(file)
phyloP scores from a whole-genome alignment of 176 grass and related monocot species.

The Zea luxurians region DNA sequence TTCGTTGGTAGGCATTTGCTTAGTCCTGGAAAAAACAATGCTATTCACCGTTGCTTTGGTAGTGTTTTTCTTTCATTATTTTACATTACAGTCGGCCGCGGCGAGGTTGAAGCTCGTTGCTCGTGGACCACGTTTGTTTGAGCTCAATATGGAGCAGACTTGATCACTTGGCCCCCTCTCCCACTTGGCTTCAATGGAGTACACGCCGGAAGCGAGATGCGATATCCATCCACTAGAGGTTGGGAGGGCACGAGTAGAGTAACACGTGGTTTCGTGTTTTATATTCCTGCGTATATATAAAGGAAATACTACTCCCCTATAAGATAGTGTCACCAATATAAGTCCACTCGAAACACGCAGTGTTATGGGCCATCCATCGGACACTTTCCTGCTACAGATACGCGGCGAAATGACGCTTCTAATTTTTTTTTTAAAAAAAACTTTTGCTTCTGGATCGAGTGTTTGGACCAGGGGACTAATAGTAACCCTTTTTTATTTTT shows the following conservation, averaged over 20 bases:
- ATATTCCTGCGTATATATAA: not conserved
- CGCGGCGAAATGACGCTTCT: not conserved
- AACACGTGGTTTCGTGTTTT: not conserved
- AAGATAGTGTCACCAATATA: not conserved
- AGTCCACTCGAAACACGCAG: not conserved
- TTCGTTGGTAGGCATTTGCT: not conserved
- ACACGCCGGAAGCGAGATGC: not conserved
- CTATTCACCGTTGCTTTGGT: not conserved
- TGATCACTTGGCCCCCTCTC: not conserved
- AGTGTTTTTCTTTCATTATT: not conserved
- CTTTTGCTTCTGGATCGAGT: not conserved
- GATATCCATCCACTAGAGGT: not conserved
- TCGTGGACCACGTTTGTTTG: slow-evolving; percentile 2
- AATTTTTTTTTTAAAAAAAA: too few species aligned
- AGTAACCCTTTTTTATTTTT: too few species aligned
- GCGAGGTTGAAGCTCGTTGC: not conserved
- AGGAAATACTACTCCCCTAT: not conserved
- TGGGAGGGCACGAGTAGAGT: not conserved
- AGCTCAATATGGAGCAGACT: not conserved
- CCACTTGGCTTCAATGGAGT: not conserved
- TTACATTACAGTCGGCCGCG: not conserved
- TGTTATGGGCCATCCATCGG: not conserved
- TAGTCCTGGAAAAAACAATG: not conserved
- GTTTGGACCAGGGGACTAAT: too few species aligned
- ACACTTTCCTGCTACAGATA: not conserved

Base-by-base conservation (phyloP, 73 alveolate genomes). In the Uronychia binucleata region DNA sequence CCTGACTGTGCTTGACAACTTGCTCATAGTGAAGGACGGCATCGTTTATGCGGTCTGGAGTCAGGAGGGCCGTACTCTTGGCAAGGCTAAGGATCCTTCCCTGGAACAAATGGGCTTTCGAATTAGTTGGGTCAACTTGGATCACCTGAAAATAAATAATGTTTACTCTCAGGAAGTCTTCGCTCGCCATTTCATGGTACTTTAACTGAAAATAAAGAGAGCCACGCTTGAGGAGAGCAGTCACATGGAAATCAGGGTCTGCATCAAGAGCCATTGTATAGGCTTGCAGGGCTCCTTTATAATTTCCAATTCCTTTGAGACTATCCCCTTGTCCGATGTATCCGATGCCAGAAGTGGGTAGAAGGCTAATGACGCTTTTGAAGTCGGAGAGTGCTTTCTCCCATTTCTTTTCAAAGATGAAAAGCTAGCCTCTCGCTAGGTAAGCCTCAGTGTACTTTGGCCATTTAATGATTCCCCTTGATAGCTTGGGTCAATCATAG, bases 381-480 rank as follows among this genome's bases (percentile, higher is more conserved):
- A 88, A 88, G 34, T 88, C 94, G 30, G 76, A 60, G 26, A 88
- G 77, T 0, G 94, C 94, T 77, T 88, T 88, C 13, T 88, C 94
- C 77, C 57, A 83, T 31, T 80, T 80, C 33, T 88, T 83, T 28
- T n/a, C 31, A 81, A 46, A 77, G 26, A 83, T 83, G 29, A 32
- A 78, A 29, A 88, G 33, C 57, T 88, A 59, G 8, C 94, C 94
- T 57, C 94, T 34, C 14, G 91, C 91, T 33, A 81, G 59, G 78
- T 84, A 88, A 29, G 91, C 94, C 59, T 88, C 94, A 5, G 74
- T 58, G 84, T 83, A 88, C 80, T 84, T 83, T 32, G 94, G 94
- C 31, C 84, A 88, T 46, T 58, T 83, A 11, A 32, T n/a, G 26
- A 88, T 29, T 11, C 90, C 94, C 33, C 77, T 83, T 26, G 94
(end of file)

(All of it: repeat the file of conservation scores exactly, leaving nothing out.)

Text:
phyloP scores from a whole-genome alignment of 176 grass and related monocot species.

The Zea luxurians region DNA sequence TTCGTTGGTAGGCATTTGCTTAGTCCTGGAAAAAACAATGCTATTCACCGTTGCTTTGGTAGTGTTTTTCTTTCATTATTTTACATTACAGTCGGCCGCGGCGAGGTTGAAGCTCGTTGCTCGTGGACCACGTTTGTTTGAGCTCAATATGGAGCAGACTTGATCACTTGGCCCCCTCTCCCACTTGGCTTCAATGGAGTACACGCCGGAAGCGAGATGCGATATCCATCCACTAGAGGTTGGGAGGGCACGAGTAGAGTAACACGTGGTTTCGTGTTTTATATTCCTGCGTATATATAAAGGAAATACTACTCCCCTATAAGATAGTGTCACCAATATAAGTCCACTCGAAACACGCAGTGTTATGGGCCATCCATCGGACACTTTCCTGCTACAGATACGCGGCGAAATGACGCTTCTAATTTTTTTTTTAAAAAAAACTTTTGCTTCTGGATCGAGTGTTTGGACCAGGGGACTAATAGTAACCCTTTTTTATTTTT shows the following conservation, averaged over 20 bases:
- ATATTCCTGCGTATATATAA: not conserved
- CGCGGCGAAATGACGCTTCT: not conserved
- AACACGTGGTTTCGTGTTTT: not conserved
- AAGATAGTGTCACCAATATA: not conserved
- AGTCCACTCGAAACACGCAG: not conserved
- TTCGTTGGTAGGCATTTGCT: not conserved
- ACACGCCGGAAGCGAGATGC: not conserved
- CTATTCACCGTTGCTTTGGT: not conserved
- TGATCACTTGGCCCCCTCTC: not conserved
- AGTGTTTTTCTTTCATTATT: not conserved
- CTTTTGCTTCTGGATCGAGT: not conserved
- GATATCCATCCACTAGAGGT: not conserved
- TCGTGGACCACGTTTGTTTG: slow-evolving; percentile 2
- AATTTTTTTTTTAAAAAAAA: too few species aligned
- AGTAACCCTTTTTTATTTTT: too few species aligned
- GCGAGGTTGAAGCTCGTTGC: not conserved
- AGGAAATACTACTCCCCTAT: not conserved
- TGGGAGGGCACGAGTAGAGT: not conserved
- AGCTCAATATGGAGCAGACT: not conserved
- CCACTTGGCTTCAATGGAGT: not conserved
- TTACATTACAGTCGGCCGCG: not conserved
- TGTTATGGGCCATCCATCGG: not conserved
- TAGTCCTGGAAAAAACAATG: not conserved
- GTTTGGACCAGGGGACTAAT: too few species aligned
- ACACTTTCCTGCTACAGATA: not conserved

Base-by-base conservation (phyloP, 73 alveolate genomes). In the Uronychia binucleata region DNA sequence CCTGACTGTGCTTGACAACTTGCTCATAGTGAAGGACGGCATCGTTTATGCGGTCTGGAGTCAGGAGGGCCGTACTCTTGGCAAGGCTAAGGATCCTTCCCTGGAACAAATGGGCTTTCGAATTAGTTGGGTCAACTTGGATCACCTGAAAATAAATAATGTTTACTCTCAGGAAGTCTTCGCTCGCCATTTCATGGTACTTTAACTGAAAATAAAGAGAGCCACGCTTGAGGAGAGCAGTCACATGGAAATCAGGGTCTGCATCAAGAGCCATTGTATAGGCTTGCAGGGCTCCTTTATAATTTCCAATTCCTTTGAGACTATCCCCTTGTCCGATGTATCCGATGCCAGAAGTGGGTAGAAGGCTAATGACGCTTTTGAAGTCGGAGAGTGCTTTCTCCCATTTCTTTTCAAAGATGAAAAGCTAGCCTCTCGCTAGGTAAGCCTCAGTGTACTTTGGCCATTTAATGATTCCCCTTGATAGCTTGGGTCAATCATAG, bases 381-480 rank as follows among this genome's bases (percentile, higher is more conserved):
- A 88, A 88, G 34, T 88, C 94, G 30, G 76, A 60, G 26, A 88
- G 77, T 0, G 94, C 94, T 77, T 88, T 88, C 13, T 88, C 94
- C 77, C 57, A 83, T 31, T 80, T 80, C 33, T 88, T 83, T 28
- T n/a, C 31, A 81, A 46, A 77, G 26, A 83, T 83, G 29, A 32
- A 78, A 29, A 88, G 33, C 57, T 88, A 59, G 8, C 94, C 94
- T 57, C 94, T 34, C 14, G 91, C 91, T 33, A 81, G 59, G 78
- T 84, A 88, A 29, G 91, C 94, C 59, T 88, C 94, A 5, G 74
- T 58, G 84, T 83, A 88, C 80, T 84, T 83, T 32, G 94, G 94
- C 31, C 84, A 88, T 46, T 58, T 83, A 11, A 32, T n/a, G 26
- A 88, T 29, T 11, C 90, C 94, C 33, C 77, T 83, T 26, G 94